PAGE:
Date of Award
Doctor of Philosophy (PhD)
Department of Educational Administration and Foundations: Educational Administration
Diane R. Dean
This study was designed to understand and forecast the changing role of the student union in the modern era and specifically explored the purposes served by student unions, what specific amenities and services contribute to serving those purposes, the barriers student unions face in meeting those purposes, and the most important influences that will shape the college and university student union of the future. A review of the history of college and university student unions, the components of campus environments, the role of student unions in student recruitment and retention, and the influences of environmental psychology anchor the research. The study employed the Delphi method to collect and explore the knowledge and insights of experts in student union management, defined as individuals holding the title of Director of the Student Union, Student Center, or Student Activities, and having a minimum of five years' experience in student union management. Twenty two participants completed three-rounds of survey questionnaires in an effort to determine expert consensus, defined as 75% or higher agreement on the importance of items in the survey. The results identified four core purposes of student unions, "building, creating or fostering community," "supporting student success," and serving as both the "welcome center," and the "living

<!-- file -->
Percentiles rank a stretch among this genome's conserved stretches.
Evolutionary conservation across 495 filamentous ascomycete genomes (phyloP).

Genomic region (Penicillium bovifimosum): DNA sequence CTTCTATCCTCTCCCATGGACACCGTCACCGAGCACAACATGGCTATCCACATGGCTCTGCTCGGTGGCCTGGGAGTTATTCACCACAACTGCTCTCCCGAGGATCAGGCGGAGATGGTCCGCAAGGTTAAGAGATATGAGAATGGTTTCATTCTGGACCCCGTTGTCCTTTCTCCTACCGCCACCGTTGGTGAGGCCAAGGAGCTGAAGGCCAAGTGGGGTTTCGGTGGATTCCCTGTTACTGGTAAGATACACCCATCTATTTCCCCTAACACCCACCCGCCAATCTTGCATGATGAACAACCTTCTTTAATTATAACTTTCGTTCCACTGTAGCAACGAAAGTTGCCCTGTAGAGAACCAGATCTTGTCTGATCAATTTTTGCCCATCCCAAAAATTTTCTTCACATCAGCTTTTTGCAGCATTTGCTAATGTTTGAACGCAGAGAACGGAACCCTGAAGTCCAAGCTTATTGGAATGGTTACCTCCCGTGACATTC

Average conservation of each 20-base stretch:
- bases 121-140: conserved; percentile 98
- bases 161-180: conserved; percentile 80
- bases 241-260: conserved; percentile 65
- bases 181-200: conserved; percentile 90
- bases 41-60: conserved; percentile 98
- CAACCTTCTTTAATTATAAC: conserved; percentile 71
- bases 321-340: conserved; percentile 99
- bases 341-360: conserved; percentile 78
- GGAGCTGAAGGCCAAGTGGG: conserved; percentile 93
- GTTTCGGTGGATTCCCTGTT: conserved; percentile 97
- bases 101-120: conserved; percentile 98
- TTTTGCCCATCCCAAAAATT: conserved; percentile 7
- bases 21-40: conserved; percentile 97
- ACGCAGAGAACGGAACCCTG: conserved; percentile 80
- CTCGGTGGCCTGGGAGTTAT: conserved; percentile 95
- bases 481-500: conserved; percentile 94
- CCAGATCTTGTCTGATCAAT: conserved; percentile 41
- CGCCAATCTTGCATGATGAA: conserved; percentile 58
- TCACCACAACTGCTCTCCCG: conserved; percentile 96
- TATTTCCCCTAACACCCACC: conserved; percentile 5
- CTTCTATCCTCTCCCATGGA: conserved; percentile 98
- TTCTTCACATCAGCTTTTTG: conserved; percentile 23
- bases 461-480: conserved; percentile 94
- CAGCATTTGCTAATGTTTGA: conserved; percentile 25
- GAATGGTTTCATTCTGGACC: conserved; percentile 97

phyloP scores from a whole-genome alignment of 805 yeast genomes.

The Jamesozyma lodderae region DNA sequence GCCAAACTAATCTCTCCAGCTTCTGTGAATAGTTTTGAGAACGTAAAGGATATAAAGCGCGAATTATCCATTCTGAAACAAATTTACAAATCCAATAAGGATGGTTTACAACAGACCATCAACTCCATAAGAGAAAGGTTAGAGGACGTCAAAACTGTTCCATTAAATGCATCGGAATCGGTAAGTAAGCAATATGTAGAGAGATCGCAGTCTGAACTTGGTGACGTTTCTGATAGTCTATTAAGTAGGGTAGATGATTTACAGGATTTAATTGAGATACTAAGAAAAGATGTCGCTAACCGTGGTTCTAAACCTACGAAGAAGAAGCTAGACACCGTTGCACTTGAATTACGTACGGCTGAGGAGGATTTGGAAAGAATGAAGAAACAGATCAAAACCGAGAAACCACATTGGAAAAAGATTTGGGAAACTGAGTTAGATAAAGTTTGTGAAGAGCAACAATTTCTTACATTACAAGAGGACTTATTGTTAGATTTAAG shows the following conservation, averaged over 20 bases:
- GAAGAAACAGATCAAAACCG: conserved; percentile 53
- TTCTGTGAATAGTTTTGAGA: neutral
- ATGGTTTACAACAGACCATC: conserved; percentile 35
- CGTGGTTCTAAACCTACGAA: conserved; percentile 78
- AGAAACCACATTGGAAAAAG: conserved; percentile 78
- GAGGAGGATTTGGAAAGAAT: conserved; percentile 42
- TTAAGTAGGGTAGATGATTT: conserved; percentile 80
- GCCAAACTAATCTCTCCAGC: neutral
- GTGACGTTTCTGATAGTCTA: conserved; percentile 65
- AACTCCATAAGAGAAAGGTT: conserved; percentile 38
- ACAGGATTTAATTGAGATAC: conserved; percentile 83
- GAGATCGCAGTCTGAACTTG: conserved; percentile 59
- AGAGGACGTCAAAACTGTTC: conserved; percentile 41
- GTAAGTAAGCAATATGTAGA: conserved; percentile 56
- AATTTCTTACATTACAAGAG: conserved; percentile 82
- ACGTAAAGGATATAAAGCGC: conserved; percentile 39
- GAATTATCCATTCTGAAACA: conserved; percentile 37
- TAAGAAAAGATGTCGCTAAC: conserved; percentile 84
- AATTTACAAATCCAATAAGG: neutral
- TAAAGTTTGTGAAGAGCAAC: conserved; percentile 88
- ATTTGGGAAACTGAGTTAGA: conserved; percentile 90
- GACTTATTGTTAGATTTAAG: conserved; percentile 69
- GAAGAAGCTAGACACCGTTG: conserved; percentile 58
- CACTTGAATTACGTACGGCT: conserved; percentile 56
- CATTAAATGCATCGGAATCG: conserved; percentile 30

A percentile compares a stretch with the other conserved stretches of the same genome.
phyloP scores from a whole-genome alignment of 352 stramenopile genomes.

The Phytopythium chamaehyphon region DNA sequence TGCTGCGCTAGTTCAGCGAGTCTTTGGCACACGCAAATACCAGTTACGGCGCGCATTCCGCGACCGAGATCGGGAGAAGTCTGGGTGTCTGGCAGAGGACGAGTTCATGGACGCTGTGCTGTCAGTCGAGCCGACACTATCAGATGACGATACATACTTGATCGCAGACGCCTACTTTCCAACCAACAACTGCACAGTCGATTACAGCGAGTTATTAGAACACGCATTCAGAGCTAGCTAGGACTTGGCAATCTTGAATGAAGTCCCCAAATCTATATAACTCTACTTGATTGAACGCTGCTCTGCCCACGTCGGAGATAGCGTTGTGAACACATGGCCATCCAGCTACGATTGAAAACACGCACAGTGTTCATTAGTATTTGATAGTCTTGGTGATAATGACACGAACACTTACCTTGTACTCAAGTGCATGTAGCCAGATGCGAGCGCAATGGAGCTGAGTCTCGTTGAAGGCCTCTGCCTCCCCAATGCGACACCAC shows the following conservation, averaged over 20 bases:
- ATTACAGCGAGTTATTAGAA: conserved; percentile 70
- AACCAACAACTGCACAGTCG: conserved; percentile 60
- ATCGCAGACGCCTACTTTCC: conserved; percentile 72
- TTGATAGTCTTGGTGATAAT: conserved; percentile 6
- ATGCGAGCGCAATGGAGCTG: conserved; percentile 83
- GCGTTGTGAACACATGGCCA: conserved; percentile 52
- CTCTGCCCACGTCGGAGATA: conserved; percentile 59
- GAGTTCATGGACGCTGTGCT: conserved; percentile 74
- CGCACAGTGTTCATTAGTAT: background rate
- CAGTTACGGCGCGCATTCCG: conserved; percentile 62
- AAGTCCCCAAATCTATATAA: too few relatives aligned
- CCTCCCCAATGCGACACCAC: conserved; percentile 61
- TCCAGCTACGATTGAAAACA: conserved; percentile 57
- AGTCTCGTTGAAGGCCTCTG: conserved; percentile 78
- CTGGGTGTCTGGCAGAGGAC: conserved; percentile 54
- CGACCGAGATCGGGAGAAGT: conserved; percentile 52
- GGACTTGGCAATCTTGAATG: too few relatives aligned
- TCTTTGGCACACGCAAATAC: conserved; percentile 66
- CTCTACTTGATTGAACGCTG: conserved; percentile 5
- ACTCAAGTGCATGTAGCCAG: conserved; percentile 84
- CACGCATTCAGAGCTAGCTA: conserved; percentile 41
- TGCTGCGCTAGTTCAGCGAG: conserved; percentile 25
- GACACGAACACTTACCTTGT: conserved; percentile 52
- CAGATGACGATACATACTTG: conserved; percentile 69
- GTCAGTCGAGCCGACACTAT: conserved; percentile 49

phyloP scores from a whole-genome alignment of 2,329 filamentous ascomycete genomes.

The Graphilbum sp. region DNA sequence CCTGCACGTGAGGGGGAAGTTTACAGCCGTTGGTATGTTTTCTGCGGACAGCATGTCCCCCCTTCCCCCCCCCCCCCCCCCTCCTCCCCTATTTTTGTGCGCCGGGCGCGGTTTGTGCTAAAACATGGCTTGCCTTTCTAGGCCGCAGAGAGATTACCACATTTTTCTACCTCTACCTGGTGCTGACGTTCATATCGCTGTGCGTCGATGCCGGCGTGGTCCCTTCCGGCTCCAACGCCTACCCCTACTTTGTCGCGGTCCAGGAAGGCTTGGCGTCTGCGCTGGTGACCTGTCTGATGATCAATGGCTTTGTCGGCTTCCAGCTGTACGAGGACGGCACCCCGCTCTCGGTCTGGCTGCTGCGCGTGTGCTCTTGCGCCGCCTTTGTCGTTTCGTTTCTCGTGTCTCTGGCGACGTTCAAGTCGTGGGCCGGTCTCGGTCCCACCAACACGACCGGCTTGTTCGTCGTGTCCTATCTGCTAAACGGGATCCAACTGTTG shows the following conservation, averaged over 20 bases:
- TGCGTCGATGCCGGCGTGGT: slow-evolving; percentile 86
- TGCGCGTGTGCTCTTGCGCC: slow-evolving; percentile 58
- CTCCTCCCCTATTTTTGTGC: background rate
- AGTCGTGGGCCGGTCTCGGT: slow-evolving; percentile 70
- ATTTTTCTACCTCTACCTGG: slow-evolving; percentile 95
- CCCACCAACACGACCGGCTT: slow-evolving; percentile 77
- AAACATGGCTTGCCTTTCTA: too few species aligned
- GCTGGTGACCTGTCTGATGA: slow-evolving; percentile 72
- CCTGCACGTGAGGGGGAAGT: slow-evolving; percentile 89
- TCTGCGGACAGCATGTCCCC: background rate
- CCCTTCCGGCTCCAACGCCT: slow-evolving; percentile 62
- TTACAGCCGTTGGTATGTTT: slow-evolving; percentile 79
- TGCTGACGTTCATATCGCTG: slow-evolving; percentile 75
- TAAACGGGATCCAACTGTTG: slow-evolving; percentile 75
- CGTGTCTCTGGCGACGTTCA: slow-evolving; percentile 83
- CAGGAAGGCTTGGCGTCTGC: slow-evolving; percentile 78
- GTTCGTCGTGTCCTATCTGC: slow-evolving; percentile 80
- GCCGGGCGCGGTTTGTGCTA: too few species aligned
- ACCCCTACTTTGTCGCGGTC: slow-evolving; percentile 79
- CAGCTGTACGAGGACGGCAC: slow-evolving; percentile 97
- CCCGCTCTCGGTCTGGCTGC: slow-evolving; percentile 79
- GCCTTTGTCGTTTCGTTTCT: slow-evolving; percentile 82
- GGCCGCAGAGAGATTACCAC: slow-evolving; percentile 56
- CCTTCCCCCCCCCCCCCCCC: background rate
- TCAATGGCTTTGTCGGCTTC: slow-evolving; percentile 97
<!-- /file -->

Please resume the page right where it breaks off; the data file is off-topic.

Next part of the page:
room" of the campus. Numerous results were derived concerning the specific services, amenities and physical and human attributes of the union that support these purposes, as well as critical physical, knowledge, financial and political constraints that impede their effectiveness. The results of the study will be of interest to higher education leadership, scholars and students, and all of those who are concerned about student recruitment, retention and success.
Janisz, Michelle Annette, "College Student Unions: a Delphi Study Regarding Purposes, Amenities, Barriers and Future Influences" (2014). Theses and Dissertations. 258.